Andrea Schnepf is a W2 professor of soil-, root systems and their interactions at the Forschungszentrum Jülich, jointly appointed with the Faculty of Agriculture, University of Bonn. Her main research interest is the mathematical modelling of soil-plant interactions and rhizosphere processes. She is PI in several projects, including the priority program SPP 2089 “Rhizosphere Spatiotemporal Organisation – a Key to Rhizosphere Functions” or the BONARES projects “Soil³ – Sustainable Subsoil Management” , “Rhizo4Bio: RhizoWheat – Rhizosphere processes and yield decline in wheat crop rotations” and “Rhizo4Bio: CROP – Combining Root contrasted Phenotypes for more resilient agro-ecosystems”. Moreover, she is an Associate Member in the Cluster of Excellence EXC 2070 “Robotics and phenotyping for sustainable crop production”.

In this contribution, we elaborate on the mathematical representation of flow and transport processes in functional-structural plant models within the framework of graph theory. Experimental methods are now able to visualise the 3D plant architecture and its function at high spatial and temporal resolution. With mathematical modelling, we can understand the underlying processes and the interplay between structure and function.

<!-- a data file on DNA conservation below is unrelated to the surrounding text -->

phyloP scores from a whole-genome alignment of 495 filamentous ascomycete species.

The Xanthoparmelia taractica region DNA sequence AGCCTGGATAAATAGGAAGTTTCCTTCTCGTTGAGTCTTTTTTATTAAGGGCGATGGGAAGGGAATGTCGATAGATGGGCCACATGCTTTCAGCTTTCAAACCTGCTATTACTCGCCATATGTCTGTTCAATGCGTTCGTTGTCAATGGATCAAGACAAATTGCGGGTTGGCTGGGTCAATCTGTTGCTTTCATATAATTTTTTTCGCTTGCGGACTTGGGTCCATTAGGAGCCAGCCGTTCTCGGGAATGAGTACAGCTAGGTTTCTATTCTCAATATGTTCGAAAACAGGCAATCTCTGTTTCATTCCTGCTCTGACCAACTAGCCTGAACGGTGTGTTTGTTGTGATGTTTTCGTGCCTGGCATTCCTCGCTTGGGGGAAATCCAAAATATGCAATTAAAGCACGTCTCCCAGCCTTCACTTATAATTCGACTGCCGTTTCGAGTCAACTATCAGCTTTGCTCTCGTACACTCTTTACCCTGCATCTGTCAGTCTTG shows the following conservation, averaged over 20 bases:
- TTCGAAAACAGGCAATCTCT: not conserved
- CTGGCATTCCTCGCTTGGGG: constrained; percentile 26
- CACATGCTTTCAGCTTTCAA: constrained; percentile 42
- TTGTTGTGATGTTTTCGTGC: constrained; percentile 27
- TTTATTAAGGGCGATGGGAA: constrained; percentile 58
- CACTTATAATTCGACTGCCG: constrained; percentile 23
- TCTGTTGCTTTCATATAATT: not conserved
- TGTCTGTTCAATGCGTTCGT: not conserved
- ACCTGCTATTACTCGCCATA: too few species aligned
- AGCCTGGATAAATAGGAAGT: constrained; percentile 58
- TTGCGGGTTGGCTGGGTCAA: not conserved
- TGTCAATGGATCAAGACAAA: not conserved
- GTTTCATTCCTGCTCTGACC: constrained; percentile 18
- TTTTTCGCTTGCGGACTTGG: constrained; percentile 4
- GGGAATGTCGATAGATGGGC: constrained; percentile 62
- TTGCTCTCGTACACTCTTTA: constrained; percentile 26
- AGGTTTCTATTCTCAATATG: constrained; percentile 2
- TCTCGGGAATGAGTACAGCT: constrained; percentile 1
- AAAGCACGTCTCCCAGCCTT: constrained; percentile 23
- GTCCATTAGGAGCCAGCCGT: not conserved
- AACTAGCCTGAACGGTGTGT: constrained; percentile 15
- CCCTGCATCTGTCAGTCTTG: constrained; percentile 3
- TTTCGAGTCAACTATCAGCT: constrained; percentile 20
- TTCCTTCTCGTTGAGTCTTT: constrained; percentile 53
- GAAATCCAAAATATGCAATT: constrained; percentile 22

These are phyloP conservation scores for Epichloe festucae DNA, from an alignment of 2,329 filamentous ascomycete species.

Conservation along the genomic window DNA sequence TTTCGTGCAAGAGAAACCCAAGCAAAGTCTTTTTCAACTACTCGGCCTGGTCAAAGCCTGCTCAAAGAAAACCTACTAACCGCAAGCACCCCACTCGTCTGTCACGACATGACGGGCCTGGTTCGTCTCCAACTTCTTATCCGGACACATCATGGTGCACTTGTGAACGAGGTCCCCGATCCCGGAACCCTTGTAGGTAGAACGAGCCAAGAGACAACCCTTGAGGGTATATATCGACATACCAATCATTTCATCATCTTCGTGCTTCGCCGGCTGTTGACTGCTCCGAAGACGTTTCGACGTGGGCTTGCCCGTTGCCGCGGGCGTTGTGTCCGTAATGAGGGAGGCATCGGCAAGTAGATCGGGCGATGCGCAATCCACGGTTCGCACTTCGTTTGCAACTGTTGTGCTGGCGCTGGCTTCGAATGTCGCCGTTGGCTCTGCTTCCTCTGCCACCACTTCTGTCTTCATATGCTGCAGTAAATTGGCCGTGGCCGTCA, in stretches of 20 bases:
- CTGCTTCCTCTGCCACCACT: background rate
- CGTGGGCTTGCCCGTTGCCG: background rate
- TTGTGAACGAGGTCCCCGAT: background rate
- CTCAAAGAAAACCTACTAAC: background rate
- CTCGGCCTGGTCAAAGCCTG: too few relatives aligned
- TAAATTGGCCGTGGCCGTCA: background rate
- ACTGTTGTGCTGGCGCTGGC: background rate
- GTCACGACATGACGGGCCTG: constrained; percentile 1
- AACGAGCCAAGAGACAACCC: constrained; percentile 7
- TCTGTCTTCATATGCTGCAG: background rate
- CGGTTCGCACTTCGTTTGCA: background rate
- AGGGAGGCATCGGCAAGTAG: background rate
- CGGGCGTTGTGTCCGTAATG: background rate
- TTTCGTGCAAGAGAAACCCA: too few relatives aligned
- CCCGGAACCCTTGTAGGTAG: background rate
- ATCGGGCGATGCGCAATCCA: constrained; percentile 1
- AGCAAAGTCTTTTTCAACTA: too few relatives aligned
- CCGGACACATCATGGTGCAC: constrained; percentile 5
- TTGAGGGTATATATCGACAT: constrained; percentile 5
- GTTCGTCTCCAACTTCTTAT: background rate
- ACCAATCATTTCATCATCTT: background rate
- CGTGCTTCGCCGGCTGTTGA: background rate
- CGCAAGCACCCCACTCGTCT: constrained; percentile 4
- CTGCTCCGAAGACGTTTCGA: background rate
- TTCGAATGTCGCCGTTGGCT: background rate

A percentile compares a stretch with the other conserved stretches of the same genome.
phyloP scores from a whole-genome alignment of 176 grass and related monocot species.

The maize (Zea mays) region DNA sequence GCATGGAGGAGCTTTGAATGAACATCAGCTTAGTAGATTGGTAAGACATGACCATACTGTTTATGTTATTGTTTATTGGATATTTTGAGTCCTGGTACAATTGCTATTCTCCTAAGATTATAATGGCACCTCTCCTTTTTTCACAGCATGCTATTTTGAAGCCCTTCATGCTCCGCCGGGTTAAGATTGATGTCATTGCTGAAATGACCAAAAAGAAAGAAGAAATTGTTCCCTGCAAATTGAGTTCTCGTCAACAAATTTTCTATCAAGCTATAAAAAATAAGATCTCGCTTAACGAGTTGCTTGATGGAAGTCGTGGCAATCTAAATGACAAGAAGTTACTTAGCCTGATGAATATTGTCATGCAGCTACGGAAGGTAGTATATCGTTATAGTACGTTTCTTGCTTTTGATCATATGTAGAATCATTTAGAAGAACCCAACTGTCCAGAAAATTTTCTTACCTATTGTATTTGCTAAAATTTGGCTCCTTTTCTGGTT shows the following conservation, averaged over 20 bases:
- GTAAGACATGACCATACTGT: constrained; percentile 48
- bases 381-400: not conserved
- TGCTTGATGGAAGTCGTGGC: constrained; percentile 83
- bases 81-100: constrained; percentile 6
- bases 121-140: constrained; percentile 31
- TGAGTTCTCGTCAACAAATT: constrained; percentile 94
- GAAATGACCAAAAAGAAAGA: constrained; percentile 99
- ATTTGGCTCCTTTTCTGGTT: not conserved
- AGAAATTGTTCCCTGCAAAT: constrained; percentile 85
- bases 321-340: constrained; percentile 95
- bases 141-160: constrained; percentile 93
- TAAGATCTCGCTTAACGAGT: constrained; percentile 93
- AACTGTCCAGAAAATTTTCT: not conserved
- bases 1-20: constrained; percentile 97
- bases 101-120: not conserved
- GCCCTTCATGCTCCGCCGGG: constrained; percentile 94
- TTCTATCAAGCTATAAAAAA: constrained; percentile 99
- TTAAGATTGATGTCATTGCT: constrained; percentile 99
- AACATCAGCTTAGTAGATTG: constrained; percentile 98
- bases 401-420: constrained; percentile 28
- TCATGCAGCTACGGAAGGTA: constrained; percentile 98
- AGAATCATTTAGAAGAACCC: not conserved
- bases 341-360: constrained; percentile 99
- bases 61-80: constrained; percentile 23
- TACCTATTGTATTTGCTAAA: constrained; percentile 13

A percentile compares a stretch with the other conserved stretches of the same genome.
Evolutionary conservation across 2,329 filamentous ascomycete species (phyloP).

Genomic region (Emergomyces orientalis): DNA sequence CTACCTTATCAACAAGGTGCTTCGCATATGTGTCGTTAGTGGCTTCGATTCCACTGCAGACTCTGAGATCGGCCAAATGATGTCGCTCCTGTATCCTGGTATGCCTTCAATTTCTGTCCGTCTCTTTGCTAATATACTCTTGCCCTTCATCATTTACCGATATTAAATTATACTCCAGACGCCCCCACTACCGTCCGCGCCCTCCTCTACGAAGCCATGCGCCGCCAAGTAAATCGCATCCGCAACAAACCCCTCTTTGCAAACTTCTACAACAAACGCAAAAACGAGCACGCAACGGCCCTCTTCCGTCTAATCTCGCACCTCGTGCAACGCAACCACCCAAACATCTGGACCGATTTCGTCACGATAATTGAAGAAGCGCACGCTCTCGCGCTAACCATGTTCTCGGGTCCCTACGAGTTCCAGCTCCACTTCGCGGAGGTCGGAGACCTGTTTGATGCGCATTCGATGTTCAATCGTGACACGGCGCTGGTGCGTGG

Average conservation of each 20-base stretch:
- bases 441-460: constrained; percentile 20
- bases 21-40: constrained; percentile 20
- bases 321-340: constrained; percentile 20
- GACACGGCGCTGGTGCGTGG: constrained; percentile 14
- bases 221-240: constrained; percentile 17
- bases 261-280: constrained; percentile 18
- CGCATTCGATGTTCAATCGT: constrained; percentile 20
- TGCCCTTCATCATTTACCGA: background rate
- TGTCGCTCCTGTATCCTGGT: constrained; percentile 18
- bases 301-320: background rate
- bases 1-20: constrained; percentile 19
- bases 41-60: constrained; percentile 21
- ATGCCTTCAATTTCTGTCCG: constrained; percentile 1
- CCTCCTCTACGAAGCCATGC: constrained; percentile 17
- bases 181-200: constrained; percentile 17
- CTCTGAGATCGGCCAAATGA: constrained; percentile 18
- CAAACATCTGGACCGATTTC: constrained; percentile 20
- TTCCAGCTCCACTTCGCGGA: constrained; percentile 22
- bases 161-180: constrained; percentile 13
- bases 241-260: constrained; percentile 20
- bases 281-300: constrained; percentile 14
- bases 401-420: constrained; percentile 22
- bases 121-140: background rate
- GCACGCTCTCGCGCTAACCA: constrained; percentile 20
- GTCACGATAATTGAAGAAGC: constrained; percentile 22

Multiple biophysical processes are described by a system of partial differential equations with suitable initial and boundary conditions, and with source terms representing the reactions of multiple components. Spatial discretization leads to a system of ordinary equations. For plant systems, the spatially discretized domain can be viewed as a mathematical tree graph (i.e. a graph without loops) and the system of ode’s that described flow and transport processes on that domain can be expressed using the corresponding incidence matrix A and the discrete Laplace operator. We demonstrate how the incidence matrix and its transpose can be suitably used to express the fundamental Kirchhoff’s law for various different transport processes. Current real application often require re-meshing of the plant mesh, efficient solvers for large problems and specific treatments for ill-conditioned problems.

The presented framework offers a clear way to describe functional-structural plant models in terms of graph theory giving an easy insight into the described mechanistic processes.

Andrea Schnepf^{1}, Daniel Leitner^{2}, Guillaume Lobet^{1}^{1 }Forschungszentrum Jülich GmbH, Agrosphere Institute (IBG-3), Jülich, Germany^{2 }Simulationswerkstatt, Leonding, Austria